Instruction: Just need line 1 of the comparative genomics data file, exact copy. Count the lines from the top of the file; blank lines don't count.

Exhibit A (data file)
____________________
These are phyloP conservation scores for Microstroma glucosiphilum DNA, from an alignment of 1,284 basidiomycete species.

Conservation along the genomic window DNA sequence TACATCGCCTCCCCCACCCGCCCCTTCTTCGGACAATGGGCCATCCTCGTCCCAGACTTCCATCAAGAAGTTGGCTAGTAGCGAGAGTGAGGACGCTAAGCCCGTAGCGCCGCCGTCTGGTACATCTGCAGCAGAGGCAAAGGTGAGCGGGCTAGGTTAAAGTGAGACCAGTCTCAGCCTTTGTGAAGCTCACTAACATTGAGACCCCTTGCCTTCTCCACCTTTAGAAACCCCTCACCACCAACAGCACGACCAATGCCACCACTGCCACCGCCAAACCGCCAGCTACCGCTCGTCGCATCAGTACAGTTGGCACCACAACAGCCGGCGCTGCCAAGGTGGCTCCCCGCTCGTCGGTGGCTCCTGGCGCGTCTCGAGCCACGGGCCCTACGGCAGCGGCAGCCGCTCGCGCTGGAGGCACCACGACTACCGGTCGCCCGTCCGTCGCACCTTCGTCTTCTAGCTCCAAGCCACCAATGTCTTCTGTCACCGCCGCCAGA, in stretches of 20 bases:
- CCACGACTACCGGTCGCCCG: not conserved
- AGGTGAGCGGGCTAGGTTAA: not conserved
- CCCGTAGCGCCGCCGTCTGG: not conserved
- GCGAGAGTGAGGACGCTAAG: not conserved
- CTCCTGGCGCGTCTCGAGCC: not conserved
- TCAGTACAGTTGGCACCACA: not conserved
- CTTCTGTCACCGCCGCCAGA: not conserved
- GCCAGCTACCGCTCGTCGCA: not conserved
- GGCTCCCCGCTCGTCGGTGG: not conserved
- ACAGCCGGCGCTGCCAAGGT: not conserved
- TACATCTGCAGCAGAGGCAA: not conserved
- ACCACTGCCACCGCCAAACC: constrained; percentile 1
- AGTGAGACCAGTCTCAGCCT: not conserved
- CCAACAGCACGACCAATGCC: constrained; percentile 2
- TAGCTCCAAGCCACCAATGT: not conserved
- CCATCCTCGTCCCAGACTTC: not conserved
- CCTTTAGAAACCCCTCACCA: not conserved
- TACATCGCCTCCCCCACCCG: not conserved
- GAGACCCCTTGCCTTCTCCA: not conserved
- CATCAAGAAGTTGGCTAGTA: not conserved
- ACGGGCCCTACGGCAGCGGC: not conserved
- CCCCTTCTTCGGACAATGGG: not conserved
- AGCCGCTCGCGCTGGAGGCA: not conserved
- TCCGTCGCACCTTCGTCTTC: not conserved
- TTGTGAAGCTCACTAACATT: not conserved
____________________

These are phyloP conservation scores for Microstroma glucosiphilum DNA, from an alignment of 1,284 basidiomycete species.